Over the past couple of years, one of the doctrines that I’ve studied rather deeply has been the doctrine of the sacraments (or what others may call ordinances). There has been a significant amount of writing on the doctrine of baptism from a Reformed perspective and much debate about the topic between credobaptists and paedobaptists. If you would like to hear a good discussion of the doctrine of baptism from a Reformed Baptist perspective, I would recommend a recent series of Sunday School lessons from Jason Delgado, which can be found here.

However, it has been my personal opinion that there is less discussion regarding the Lord’s Supper among Reformed Baptists. Perhaps it is because there is essential agreement between Reformed credobaptists and paedobaptists on this topic (apart from those who believe in paedocommunion). By God’s providence, I’ve been fortunate enough to be a member of a Reformed church that places strong emphasis on the Lord’s Supper and practices the Lord’s Supper weekly. Because of this, I’ve been led to study the doctrine of the Lord’s Supper for my own understanding and edification.

When I was converted, I was raised within a background where the Lord’s Supper was seen only as a memorial. My view of the Lord’s Supper changed based on three influences. First, I was introduced to the various different interpretations of the Lord’s Supper through an album named On Word and SacramentIn this album, the artist, named Through Hymn, presents the Reformed view of the Lord’s Supper, which was dubbed suprasubstantiation based upon the book Given for You by Keith Mathison. Second, I read the book The Lord’s Supper as a Means of Grace: More Than a Memory by Richard Barcellos. As the title suggests, the book addresses the specific question of how the Lord’s Supper is a means of grace, in contrast to the view that the Lord’s Supper is only a memorial. Third, when I told my pastor that I was interested in learning more about the Lord’s Supper, he smiled and gave me an advanced copy of the book (of which my pastor was the general editor) named Holy Communion in the Piety of the Reformed Church by the late Hughes Oliphant Old. This book is an encyclopedic resource on the Reformed doctrine of the Lord’s Supper from a historical point of view (i.e. including contributions from Anglican, Scottish, Puritan, Swiss, Huguenot, Dutch, and American writers).

Let’s consider the Baptist Larger Catechism on this topic:

Q. 165: What is the Lord’s Supper?

A: The Lord’s Supper is a sacrament of the New Testament in which bread and wine are given and received as Christ directed to proclaim his death. Those who receive the Lord’s Supper in the right way feed on his body and blood and thereby are spiritually nourished and grow in grace. They have their union and communion with Christ confirmed, and they publicly witness to and repeat anew their thankfulness and commitment to God and their mutual love and fellowship with each other, as members of the same mystical body.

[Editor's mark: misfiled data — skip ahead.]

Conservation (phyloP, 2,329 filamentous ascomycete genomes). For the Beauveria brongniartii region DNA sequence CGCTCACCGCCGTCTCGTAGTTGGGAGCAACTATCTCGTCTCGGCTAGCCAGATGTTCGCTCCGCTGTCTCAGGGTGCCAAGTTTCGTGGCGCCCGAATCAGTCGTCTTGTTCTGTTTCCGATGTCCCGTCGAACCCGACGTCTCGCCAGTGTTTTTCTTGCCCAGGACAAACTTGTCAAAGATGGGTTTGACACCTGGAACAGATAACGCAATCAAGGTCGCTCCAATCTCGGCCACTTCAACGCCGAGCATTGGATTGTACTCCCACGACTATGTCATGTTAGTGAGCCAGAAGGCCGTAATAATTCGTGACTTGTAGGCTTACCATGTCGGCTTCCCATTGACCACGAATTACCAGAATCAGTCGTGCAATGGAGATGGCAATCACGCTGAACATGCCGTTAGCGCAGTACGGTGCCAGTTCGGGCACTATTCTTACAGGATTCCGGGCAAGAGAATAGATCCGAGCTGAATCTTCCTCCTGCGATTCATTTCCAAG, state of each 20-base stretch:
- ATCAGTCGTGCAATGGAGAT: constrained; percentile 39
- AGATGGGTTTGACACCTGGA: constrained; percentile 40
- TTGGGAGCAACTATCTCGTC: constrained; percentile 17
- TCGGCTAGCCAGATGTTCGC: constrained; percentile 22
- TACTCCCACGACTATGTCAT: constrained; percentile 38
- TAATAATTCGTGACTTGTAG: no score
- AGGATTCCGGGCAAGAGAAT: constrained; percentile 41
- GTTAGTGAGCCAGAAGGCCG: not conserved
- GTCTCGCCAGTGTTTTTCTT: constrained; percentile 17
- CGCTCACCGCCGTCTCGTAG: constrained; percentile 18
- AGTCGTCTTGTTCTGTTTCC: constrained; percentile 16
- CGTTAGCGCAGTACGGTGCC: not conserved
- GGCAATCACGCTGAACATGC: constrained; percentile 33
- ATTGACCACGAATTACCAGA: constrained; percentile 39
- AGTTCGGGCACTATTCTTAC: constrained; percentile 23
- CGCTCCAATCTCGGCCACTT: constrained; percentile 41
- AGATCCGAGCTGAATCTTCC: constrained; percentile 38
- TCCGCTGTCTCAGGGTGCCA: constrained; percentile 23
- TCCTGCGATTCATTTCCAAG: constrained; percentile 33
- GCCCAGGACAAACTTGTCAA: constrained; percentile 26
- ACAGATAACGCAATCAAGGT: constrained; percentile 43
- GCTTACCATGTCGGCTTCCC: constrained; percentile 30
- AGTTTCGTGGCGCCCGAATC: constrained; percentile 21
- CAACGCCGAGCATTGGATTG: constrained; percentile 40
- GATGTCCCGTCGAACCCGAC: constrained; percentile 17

This leads to the question of how one can receive the Lord’s Supper “in the right way”. The Baptist Larger Catechism says

Q. 171: How must we receive the Lord’s Supper when it is offered?

A: In receiving the Lord’s supper when it is offered, we should reverently and attentively wait on God, as we carefully observe the sacramental elements and their administration. We should take specific notice of the Lord’s body and meditate feelingly on his death and suffering and so stir up in us a lively effect of God’s spiritual gifts. We should critically examine ourselves and repent of our sins. We should earnestly hunger and thirst after Christ,feeding on him by faith, drawing from his fullness, trusting in his merit, rejoicing in his love, and giving thanks for his grace. We thereby renew our covenant with God and our love for fellow believers.

Within the Reformed tradition, one way in which pastors helped their congregation to receive the Lord’s Supper in the right way was by providing communion meditations. As shown in Old’s volume, there are numerous written records of communion meditations among Reformed churches in order to prepare congregants to receive the Lord’s Supper. The purpose of this new blog series is to provide a series of communion meditations for the 21st century. These communion meditations will not be polemical nor exhaustive; rather, they will be designed to be relatively short (between 500-1000 words) and devotional in nature. Whether or not one receives Communion weekly, monthly, or quarterly, my hope and prayer is that this blog series would be edifying for Christians so that our spiritual nourishment and comfort would deepen by this sacrament that has been given to us.